• Achieve 4–5 Mb/s per link

  • VoIP + Internet

  • 10,000 users

Hybrid: closed mesh for backhaul

University of Toronto – Fall 2012


Rural telemedicine

Rural Telemedicine

  • Aravind Eye Hospitals

    • Tamil Nadu, India

    • 5 hospitals

    • But too far for most to walk

  • Need:

    • 15M blind in India

    • 70% of blindness treatable

    • 7% in rural areas get care

  • Goals:

    • 50 rural vision centers

    • Diagnosis and prevention

University of Toronto – Fall 2012


Handout 6 computer networks healthcare

University of Toronto – Fall 2012


Real impact

Real Impact

  • Over 130,000 patients so far

  • Centers are cash-flow positive

  • Over 20,000 patients have recovered sight

  • Growing to 50 centers covering 2.5M people

  • Hoping to replicate in Lumbini, Nepal

University of Toronto – Fall 2012


Remote diagnosis

Remote Diagnosis

  • Use network (the Internet) as a medium to help with diagnosis

  • Not a perfect tool

    • Can lead to incorrect diagnosis

    • Might work in some situations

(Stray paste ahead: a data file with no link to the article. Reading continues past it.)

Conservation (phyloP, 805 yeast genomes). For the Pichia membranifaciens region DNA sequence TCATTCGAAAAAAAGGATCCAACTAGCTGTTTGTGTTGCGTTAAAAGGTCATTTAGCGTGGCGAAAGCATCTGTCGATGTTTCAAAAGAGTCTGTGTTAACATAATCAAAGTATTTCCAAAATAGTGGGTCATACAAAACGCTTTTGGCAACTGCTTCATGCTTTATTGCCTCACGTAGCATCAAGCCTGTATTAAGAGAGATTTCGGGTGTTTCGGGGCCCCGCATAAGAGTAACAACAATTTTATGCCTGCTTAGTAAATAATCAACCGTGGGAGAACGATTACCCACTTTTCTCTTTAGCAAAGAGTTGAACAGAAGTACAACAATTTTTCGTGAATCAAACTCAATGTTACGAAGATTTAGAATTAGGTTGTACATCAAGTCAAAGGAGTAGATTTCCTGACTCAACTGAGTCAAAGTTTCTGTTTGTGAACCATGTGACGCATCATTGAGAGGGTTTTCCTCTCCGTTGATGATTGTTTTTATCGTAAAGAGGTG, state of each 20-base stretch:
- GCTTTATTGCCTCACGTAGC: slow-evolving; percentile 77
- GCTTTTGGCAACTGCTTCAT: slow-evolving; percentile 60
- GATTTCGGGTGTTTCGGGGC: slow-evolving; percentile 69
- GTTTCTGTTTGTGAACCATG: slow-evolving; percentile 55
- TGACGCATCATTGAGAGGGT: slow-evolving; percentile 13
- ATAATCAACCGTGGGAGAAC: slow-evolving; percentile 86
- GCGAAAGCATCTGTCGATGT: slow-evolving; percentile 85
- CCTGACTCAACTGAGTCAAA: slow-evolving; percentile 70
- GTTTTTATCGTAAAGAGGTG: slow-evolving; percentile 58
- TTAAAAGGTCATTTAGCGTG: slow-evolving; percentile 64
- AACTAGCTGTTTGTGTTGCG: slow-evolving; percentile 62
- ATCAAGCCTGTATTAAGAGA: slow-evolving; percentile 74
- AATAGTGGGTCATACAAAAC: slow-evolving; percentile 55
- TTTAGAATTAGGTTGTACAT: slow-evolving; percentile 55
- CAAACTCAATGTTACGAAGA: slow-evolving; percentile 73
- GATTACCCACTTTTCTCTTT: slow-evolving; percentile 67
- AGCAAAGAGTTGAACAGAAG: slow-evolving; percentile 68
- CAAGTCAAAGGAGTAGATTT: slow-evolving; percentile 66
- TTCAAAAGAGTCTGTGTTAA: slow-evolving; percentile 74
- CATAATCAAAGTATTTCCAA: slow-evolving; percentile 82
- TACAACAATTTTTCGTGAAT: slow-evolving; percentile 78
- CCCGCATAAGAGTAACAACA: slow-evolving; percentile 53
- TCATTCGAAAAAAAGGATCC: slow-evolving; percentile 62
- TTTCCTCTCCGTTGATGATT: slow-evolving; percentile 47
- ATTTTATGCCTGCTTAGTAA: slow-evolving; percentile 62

• Internet can also help with follow up and consulting sessions that do not require physical presence

    • Even in more advanced regions

University of Toronto – Fall 2012


Outline1

Outline

  • Motivational example

  • Information flow

    • Data collection

    • Universal access

    • Public awareness

  • Networks and awareness

  • How networking technology helps with healthcare

  • Detour: sensor networks

  • Science of networks

    • Epidemic prediction/control

  • Big Idea …

University of Toronto – Fall 2012


Medical information flow

Medical Information Flow

  • Many sources of information

    • Patient history

    • Lab records

      • Electrocardiogram (EGG or EKG)

      • CAT scan

      • Magnetic resonance imaging (MRI)

      • Ultrasound

      • Digital X rays

    • Doctor’s diagnosis, prescription, …

  • Traditionally

    • Go back to the same doctor, or

    • Transfer the data

Computer networks can help here.

University of Toronto – Fall 2012


Electronic health record ehr system

Electronic Health Record (EHR) System

  • Collect all information related to a patient in digital format

  • Universal access

    • Doctor’s can access this data from anywhere

    • More information  better decisions

  • Less space to store

  • Faster access

    • Quick sharing/transfer

  • Reduced possibility of some errors

    • Easy to access and verify

  • Great resource for research

    • Data is extremely valuable in medical research

University of Toronto – Fall 2012